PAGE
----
President Trump. Photo: Win McNamee / Getty Images

President Trump indicated Friday he’s unlikely to take major steps to prop up oil prices and help an industry imploding as coronavirus chokes oil demand.

Why it matters: The pressure is now on for a planned Monday meeting of OPEC and other producing nations to strike a deal absent big action by the U.S. government. If that falls through, the industry could plunge even further into the abyss. Prices, now hovering below $30 a barrel, could breach $10, some experts say.

Driving the news: After meeting with oil-industry executives Friday afternoon to discuss options to help the ailing sector, Trump seemed to only endorse finding more places to store oil.

  • That move would be a small and fleeting band-aid.
  • Trump also said he isn’t thinking of imposing tariffs on oil imports as of now, an idea pushed by some domestic producers.
  • The industry itself is divided on the scope of help the government should offer.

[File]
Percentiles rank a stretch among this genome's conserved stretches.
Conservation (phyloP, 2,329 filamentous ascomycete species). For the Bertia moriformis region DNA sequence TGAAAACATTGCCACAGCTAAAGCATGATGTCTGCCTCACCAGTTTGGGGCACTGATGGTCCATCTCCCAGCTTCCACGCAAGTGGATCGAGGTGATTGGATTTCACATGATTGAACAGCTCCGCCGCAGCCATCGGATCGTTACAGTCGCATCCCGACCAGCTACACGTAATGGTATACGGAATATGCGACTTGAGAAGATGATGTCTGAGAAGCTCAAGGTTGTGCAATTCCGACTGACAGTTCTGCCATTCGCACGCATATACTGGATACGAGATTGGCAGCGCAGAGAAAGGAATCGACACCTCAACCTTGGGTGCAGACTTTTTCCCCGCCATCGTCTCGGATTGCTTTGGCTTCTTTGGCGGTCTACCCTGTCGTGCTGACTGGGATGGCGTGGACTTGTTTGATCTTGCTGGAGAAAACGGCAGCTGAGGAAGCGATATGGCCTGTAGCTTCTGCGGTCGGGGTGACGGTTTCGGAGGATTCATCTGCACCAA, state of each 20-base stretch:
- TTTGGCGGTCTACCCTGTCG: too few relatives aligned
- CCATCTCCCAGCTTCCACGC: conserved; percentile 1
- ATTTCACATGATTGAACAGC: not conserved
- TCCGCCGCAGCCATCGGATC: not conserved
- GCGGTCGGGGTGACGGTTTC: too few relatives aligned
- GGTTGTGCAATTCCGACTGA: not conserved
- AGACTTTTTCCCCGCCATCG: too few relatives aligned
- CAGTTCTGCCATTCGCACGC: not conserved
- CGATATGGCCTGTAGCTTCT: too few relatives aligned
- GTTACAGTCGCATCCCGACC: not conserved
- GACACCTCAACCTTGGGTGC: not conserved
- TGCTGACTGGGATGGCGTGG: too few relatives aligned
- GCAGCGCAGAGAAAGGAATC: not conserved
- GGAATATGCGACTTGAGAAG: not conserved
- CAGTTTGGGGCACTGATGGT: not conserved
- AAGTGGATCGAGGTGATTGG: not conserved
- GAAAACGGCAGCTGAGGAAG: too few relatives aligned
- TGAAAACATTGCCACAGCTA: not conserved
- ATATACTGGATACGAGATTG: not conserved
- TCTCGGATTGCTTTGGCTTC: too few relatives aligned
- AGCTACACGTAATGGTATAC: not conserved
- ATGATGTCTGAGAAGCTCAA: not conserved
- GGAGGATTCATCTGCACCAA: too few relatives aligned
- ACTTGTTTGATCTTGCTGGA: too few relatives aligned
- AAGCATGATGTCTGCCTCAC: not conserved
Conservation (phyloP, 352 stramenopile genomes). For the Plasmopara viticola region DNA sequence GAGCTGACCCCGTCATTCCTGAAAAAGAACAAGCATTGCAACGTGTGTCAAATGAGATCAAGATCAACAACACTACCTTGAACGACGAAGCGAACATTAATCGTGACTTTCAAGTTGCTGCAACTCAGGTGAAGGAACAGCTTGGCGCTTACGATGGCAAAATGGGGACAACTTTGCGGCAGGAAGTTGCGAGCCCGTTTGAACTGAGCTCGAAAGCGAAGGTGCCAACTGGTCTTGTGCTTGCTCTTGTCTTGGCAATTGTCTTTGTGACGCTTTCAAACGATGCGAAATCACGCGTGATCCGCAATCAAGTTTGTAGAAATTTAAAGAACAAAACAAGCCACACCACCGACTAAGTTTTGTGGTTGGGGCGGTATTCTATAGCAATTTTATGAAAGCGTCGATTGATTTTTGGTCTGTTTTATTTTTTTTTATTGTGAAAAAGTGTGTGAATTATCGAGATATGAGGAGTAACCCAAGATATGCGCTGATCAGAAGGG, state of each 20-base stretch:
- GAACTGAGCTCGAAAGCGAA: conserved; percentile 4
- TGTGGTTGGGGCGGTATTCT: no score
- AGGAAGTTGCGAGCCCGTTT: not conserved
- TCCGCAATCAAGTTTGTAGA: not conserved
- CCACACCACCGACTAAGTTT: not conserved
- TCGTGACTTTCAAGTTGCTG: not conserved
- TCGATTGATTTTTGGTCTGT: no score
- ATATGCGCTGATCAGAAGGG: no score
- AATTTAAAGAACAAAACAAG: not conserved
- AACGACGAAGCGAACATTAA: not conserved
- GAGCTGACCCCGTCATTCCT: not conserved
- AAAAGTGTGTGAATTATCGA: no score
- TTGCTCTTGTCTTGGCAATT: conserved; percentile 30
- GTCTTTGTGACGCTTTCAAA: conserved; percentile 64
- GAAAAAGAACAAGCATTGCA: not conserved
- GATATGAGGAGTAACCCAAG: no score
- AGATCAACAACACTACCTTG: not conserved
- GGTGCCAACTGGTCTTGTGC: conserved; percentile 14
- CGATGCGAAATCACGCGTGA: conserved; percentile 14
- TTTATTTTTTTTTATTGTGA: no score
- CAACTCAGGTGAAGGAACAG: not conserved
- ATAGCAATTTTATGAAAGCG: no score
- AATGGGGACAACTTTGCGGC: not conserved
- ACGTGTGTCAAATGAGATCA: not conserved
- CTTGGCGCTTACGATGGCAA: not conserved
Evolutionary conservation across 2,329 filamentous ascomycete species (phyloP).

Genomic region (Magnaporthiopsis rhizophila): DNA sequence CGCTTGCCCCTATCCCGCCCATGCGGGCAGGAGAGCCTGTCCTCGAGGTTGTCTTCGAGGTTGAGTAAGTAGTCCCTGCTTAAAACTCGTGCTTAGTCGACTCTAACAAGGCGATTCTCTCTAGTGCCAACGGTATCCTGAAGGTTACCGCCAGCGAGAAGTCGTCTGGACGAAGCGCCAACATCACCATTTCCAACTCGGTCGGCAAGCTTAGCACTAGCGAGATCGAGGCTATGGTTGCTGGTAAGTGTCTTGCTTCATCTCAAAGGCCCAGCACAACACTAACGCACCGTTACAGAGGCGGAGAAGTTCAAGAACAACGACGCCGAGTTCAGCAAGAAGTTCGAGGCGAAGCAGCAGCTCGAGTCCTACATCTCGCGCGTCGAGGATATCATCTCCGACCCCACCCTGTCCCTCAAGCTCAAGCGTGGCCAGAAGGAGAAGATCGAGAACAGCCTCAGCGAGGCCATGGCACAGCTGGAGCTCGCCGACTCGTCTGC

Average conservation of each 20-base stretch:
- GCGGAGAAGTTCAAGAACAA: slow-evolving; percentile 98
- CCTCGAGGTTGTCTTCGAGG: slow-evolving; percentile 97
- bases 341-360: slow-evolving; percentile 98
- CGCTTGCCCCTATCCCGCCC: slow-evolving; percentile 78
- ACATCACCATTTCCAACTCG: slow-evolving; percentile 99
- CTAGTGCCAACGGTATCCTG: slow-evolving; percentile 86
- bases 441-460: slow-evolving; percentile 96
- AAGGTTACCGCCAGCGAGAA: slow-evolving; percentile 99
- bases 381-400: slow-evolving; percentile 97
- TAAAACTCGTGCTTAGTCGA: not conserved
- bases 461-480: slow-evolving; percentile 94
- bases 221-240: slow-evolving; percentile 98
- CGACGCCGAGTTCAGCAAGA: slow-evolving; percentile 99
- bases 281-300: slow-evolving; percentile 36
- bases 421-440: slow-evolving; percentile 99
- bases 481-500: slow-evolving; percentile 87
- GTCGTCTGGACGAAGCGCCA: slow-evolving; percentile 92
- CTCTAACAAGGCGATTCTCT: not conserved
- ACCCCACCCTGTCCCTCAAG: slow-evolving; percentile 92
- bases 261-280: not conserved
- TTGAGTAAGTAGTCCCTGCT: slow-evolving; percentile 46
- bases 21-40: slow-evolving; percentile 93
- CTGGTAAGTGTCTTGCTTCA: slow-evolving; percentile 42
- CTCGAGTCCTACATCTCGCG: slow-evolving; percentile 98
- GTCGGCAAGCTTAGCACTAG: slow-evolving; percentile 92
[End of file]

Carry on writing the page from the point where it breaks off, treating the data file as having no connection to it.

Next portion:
The big picture: As the pandemic threatens lives around the world, it’s shutting down a global economy driven by oil consumption. This, along with a related price war between Saudi Arabia and Russia, is sending oil prices into a tailspin and producers scrambling to stay afloat.

What they’re saying: Despite tweeting earlier this week that he had talked to leaders of both Saudi Arabia and Russia, Trump suggested Friday that he wants to stay out of it. “Ultimately the marketplace will take care of it. I think they are going to work out their problem fairly quickly,” the president said.

What we’re watching: Whether Texas or other producing states bypass the federal government to try to hash out a deal to curtail production.

What to watch: Monday's virtual meeting is planned with Saudi Arabia, other members of the Organization of Petroleum-Exporting Countries, Russia — collectively known as OPEC+ — and possibly other producing nations.

Go deeper: Trump calls to fill up more places with oil

Go deeper

Ben Geman, author of Generate
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